Objective: The implementation of evidence-based secondary medical prevention in peripheral arterial disease (PAD) patients has received increasing attention in recent years, but population-based data are sparse. This study examined the use of secondary medical prophylaxis in unselected symptomatic PAD patients in Denmark.
Design: A nationwide follow-up study based on individual-level record linkages of population-based healthcare registers was performed.
Participants: All patients who underwent primary vascular reconstruction in Denmark between 1996 and 2006 with a minimum of 6 months of follow-up were included (n = 16,492).
Methods: Data were obtained from prescriptions that were filled six months after primary vascular reconstruction (±90 days). The use of secondary medical prevention was examined according to calendar year and place of residence.
Results: The use of lipid-lowering drugs increased from 32.2% in 1996 to 76.1% in 2006 (adjusted relative risk (RR) 1.95, 95% CI 1.81-2.10). The overall use of antihypertensive therapy was unchanged during the study period, but treatment shifted from diuretics/calcium antagonists towards angiotensin-converting enzyme inhibitors and angiotensin II receptor antagonists. The use of combination therapy (concomitant lipid-lowering, antiplatelet and any antihypertensive therapies) increased from 29.1% in 1996 to 67.6% in 2006 (adjusted RR 1.95, 95% CI 1.80-2.12). This shift in the use of secondary medical prevention was independent of sociodemographic and clinical factors. No substantial differences in pharmacological use based on place of residence were observed.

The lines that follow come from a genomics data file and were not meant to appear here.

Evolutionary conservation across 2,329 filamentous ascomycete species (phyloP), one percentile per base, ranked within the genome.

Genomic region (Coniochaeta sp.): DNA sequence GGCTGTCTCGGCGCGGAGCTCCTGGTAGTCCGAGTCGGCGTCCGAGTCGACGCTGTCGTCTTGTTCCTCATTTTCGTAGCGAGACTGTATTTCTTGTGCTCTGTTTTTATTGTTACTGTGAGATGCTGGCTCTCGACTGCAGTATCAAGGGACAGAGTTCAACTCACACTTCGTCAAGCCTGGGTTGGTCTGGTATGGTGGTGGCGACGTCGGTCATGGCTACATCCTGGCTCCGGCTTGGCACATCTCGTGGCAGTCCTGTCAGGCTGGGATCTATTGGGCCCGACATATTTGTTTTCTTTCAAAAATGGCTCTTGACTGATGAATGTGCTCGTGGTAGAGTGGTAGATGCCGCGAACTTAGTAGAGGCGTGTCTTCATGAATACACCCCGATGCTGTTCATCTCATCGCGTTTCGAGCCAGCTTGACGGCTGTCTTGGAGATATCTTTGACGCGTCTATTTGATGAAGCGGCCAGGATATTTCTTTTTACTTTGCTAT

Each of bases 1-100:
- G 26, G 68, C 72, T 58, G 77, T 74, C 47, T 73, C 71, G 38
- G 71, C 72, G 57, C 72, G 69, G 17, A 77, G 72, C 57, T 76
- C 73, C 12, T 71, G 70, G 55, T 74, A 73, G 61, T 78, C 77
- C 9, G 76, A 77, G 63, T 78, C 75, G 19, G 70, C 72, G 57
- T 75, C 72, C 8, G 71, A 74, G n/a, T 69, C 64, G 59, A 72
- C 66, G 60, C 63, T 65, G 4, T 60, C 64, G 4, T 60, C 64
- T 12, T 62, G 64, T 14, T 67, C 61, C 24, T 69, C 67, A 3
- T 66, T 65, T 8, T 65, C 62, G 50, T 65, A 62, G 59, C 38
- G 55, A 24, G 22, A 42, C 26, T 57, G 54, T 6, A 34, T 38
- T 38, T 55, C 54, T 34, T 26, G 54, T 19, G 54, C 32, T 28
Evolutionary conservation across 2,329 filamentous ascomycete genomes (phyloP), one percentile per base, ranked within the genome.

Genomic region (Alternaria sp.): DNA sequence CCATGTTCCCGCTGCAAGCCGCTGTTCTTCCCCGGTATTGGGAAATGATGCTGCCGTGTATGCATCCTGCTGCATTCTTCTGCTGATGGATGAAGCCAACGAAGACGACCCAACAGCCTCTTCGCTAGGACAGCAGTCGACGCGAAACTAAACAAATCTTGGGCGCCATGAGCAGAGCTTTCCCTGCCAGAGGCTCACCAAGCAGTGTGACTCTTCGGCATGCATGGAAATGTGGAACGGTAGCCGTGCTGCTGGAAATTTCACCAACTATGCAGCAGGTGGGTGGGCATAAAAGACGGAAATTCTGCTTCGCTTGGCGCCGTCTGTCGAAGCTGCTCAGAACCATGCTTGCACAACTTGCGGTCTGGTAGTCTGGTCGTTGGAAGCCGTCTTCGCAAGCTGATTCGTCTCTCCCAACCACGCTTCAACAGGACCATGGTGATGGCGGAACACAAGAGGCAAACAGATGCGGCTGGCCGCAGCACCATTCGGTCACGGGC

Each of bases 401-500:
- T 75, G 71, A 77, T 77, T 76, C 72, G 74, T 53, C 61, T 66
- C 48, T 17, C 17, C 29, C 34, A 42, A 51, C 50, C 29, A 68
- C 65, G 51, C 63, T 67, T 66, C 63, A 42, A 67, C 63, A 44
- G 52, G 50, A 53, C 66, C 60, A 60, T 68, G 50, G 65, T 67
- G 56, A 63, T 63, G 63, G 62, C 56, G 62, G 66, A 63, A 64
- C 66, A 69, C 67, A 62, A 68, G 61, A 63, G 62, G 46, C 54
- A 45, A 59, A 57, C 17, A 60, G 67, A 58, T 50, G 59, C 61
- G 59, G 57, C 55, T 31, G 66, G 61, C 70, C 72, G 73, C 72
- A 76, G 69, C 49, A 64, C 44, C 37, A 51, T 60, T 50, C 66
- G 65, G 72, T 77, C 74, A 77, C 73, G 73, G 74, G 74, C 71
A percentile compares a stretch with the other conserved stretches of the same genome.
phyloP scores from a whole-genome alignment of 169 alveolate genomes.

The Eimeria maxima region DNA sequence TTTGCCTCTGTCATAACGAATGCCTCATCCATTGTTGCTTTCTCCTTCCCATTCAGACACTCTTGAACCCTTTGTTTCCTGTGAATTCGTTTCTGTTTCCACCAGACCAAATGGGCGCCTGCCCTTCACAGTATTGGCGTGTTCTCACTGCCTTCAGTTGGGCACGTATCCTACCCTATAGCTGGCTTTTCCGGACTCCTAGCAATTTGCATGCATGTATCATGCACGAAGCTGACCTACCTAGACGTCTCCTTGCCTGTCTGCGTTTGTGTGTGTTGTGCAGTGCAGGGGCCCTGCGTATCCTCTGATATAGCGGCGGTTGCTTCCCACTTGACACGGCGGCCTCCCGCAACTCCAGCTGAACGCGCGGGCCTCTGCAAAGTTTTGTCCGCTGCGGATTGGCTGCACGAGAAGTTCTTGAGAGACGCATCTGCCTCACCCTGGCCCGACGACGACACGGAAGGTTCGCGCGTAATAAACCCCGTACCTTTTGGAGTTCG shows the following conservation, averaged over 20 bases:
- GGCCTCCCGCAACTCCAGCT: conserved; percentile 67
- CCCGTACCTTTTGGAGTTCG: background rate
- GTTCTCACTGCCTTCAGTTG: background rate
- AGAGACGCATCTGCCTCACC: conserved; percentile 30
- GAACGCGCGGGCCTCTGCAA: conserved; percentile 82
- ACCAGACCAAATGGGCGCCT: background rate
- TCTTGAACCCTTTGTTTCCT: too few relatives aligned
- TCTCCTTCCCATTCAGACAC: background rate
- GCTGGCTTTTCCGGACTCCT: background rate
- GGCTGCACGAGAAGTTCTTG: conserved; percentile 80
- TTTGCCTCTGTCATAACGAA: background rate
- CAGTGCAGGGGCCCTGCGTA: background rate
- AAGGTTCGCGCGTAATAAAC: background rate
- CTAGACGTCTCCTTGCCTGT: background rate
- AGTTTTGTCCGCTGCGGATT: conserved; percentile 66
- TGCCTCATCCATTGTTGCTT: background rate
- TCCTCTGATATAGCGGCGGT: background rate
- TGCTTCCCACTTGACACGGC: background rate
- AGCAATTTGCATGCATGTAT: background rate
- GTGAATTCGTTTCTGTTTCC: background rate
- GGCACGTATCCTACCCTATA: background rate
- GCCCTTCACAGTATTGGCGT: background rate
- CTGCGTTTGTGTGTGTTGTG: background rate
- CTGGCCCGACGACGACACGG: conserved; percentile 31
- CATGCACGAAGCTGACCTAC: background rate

Conclusion: The use of evidence-based secondary medical prevention, especially lipid-lowering drugs, increased substantially among symptomatic PAD patients in Denmark from 1996 to 2006. However, recommendations in current clinical guidelines suggest that room for improvement remains.
Keywords: Nationwide follow up study; peripheral arterial disease; secondary medical prevention; vascular surgery.